In addition to supporting scientific operation of the flagship 100m Robert C. Byrd Green Bank Telescope, the Green Bank site provides other resources which we make available to the scientific community, including access to the National Radio Quiet Zone, antenna test ranges and similar facilities, and the scientific and engineering expertise of our staff.
As well as scientific proposals submitted through the usual route, we welcome proposals for development to enhance the GBT’s capabilities. In addition, the NRAO has preserved older telescopes for potential future use. We encourage the use of these telescopes for scientific or technical research, provided the prospective users obtain full external funding for the staff and materials costs of operation. For example, in 2003 Tim Bastian (NRAO) and collaborators received a three year Major Research Initiative (MRI) grant from the NSF Atmospheric Sciences Division to develop the Green Bank Solar Radio Burst Spectrometer (GB/SRBS), an instrument to receive solar radio emissions to probe a wide variety of active solar phenomena. The SRBS uses the Green Bank 45 Foot telescope to observe the Sun on a daily basis. As another example, MIT/Lincoln Laboratories have provided funding for technology development and operations of the Green Bank 140 Foot (43m) telescope to measure the dynamic properties of the Earth’s ionosphere. For this project the 43m control system was completely automated to reduce the operations costs. This project is expected to continue for the next few years.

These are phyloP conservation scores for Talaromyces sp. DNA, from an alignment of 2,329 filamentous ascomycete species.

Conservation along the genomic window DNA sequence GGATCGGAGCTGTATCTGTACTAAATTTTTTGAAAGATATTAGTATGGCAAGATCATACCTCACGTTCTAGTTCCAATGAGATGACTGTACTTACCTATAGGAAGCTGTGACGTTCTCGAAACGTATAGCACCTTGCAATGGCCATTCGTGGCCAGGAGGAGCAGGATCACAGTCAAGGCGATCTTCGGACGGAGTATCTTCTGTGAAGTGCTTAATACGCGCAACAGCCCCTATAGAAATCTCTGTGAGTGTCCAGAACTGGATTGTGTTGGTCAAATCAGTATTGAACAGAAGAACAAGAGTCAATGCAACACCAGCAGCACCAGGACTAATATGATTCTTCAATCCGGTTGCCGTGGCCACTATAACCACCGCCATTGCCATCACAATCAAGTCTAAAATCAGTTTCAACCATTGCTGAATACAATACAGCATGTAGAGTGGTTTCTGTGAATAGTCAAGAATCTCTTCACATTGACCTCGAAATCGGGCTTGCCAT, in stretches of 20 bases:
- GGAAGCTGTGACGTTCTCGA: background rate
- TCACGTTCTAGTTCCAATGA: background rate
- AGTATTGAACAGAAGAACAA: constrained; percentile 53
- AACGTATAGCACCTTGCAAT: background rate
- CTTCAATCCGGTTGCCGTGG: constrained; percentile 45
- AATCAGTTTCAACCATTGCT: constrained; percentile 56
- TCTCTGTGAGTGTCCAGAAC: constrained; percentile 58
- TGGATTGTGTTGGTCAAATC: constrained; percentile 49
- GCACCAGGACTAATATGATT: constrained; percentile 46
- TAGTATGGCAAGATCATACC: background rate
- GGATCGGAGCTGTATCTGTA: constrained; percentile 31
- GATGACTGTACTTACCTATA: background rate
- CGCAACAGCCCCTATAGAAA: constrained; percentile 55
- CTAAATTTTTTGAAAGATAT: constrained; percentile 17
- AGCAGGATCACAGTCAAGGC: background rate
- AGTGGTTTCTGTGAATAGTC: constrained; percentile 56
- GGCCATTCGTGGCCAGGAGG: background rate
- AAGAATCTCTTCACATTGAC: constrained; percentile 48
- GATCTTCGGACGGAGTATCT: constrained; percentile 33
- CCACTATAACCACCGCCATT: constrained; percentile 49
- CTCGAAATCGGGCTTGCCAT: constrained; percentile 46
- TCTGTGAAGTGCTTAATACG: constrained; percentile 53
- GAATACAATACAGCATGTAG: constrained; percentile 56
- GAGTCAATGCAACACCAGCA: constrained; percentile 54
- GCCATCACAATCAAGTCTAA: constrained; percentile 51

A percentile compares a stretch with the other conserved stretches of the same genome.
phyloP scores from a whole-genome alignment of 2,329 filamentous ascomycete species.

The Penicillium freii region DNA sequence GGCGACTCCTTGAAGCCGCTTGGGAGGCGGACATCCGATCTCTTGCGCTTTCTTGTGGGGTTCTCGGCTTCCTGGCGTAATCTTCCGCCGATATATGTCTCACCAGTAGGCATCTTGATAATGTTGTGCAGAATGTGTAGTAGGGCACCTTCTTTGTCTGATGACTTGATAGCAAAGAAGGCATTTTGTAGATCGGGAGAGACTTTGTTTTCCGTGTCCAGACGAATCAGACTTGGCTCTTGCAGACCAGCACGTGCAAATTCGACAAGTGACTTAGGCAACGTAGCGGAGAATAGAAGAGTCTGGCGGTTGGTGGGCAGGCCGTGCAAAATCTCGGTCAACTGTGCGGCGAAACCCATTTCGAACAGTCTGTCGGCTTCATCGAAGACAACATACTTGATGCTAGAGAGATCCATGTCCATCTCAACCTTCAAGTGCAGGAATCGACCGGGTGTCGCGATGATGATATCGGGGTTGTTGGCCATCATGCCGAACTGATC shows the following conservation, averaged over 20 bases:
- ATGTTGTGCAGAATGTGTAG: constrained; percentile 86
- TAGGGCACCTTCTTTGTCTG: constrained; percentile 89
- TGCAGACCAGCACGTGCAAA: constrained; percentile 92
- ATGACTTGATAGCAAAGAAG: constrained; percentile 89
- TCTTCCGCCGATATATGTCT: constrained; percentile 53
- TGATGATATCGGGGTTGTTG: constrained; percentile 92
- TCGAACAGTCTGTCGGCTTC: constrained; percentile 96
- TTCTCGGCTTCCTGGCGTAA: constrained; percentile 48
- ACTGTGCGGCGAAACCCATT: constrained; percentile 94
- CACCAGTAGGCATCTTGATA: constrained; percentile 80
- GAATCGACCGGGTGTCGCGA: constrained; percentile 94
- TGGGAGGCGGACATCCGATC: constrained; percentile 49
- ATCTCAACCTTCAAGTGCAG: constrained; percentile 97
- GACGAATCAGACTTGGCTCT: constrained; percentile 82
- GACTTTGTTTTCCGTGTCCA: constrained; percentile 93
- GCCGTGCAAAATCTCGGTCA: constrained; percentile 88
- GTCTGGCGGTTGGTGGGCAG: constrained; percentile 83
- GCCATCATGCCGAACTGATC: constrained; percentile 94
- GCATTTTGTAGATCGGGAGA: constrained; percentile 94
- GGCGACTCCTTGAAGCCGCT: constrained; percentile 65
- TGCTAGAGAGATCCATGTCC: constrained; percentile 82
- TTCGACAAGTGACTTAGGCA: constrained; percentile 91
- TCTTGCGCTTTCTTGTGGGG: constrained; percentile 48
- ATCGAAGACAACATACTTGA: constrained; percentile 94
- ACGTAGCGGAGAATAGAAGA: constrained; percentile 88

Other telescopes on site include three 26m antennas from the Green Bank Interferometer project, and the 20 meter telescope. The latter was mothballed in 2000 following the end of USNO Geodetic VLBI operations at Green Bank, but reactivated in 2007 as part of our collaboration with Brigham Young University on phased array feed development.
Prospective users of these telescopes must secure outside funding independent of NRAO Operations funds, which are intended primarily for operation of the GBT and associated activities. Some limited assistance from NRAO may be available for projects which directly support NRAO’s primary mission (for example, training young scientists and engineers). For telescopes already in use, future projects would obviously have to be consistent with current agreements. However, there is still the potential for collaborative operation of these, provided suitable accommodations can be made.
If anyone is interested in pursuing the use of any of these telescopes, we encourage them to contact Karen O’Neil (email@example.com) for further discussions.
R. M. Prestage and K. L. O'Neil